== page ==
Interest Rates – News and Markets

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Last week, I gave a presentation to members of the Spokane Valley Chamber of Commerce in the Greater Valley Networking Group. The hypothesis was straight forward – there are signs suggesting that the bull run we have experienced in equity markets so far this year may not be sustainable, but opportunities for reliable income abound. I recently read an article from CNN’s Nicole Goodkind suggesting that Warren Buffett and Michael Burry (the famed investor who predicted the ’08 housing market crash) share this idea of an impending downturn in markets, and it inspired me to share this message with a larger audience!

The stock market has had a great start to 2023 with the S&P 500 up over 15% and the NASDAQ up over 30%. However, companies’ earnings, and expected earnings, are not keeping pace with this growth. Much of the upward moves have been made by a select few companies, in large part due to optimism surrounding AI technologies. Massive companies like Apple (+37% ytd), Alphabet (+47% ytd), and Nvidia (+215% ytd) have bolstered returns in the broader market.

These companies have shown outsized growth in their share prices, but quarterly earnings reports might not substantiate these upward moves. So, what is propelling these stocks upward? It isn’t their earnings! It is investor optimism, spurred on in large part by the promise of AI linked returns to come in the future. This reminds me of a quote from a legendary value investor, John Templeton. “The time of maximum pessimism is the best time to buy, and the time of maximum optimism is the best time to sell.” According to Bank of America’s data as of August 2023, investors are feeling the least pessimistic since February of 2022.

Since March of 2022, the Federal Reserve has been battling stubborn inflation by raising interest rates, which now sit at the highest level since 2002 – higher even than in the wake of the 2008 crash. These elevated interest rates cut into companies’ earnings, and with signs of current inflationary pressures continuing, there isn’t a clear path downward for rates. Details from the latest meeting showed Fed officials open to even further rate increases as inflation proves to be sticky. This was further substantiated last Friday when Federal Reserve Chair Jerome Powell said “We are prepared to raise rates further if appropriate, and intend to hold policy at a restrictive level until we are confident that inflation is moving sustainably down toward our objective.” While this doesn’t bode well for the stock market, it does provide opportunities for dependable income not seen in over fifteen years! Twelve-month treasuries issued by the United States government are yielding over 5%, and so are CDs and corporate debt investments. There are even high-yield savings accounts returning well over 4%!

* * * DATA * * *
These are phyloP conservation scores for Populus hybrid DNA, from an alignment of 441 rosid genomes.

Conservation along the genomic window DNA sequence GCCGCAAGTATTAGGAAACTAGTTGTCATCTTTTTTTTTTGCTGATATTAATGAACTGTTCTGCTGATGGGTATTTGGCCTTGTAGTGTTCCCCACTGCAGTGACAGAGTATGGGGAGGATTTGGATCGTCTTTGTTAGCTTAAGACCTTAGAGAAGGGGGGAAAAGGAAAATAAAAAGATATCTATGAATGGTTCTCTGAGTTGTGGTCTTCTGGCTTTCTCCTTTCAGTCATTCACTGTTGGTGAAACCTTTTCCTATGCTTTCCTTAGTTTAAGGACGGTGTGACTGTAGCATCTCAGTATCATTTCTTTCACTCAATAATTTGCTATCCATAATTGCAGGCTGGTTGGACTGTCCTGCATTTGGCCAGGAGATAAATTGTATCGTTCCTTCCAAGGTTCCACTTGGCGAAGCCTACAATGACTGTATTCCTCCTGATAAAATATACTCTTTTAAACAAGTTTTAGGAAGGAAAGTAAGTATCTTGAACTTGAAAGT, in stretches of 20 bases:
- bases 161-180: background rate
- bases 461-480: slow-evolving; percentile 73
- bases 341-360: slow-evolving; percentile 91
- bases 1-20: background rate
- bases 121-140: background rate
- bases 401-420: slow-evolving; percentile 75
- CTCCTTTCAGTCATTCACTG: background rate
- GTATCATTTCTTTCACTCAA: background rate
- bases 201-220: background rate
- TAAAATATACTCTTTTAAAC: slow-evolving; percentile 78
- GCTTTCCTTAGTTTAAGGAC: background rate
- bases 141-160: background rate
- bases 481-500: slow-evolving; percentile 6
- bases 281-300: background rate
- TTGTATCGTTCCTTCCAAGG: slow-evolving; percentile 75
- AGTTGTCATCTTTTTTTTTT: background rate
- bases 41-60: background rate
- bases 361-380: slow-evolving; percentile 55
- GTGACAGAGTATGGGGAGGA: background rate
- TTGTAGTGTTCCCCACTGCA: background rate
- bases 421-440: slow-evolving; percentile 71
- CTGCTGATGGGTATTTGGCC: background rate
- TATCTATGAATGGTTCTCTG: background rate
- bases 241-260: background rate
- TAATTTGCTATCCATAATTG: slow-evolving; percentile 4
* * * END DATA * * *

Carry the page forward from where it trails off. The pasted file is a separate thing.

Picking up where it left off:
Further evidence of an impending economic downturn can be seen when looking at the yield curve. Often used as an indicator for the direction of the stock market, the yield curve compares the return on long-term bonds to those on short-term bonds. Between 1975 and 2021, the yield curve was ‘inverted’ (short-term bonds yielding higher returns than long-term bonds) 6 different times. All 6 of these inversions have been quickly followed by a recession. No outcome is ever guaranteed in the stock market, but history suggests that inverted yield curves are often followed by a recession.  

With inflation proving to be sticky, interest rates poised to remain elevated, and the yield curve inverted, we believe Wall Street will soon abandon their hopes for a soft landing. Once that optimism has gone, there will be nothing left supporting high stock valuations, and the market could make a serious correction downwards. Therefore, it is our belief at Karel Capital that the best reward relative to risk is currently in income-based investments that actually benefit from high interest rates. This isn’t to say there aren’t companies who will thrive in the coming months and years, but for the stock market as a whole, the near-term outlook is murky. This makes it even more important to know what you own, and to capitalize on high-yielding income investments.

-Cole Thompson

Portfolio Associate

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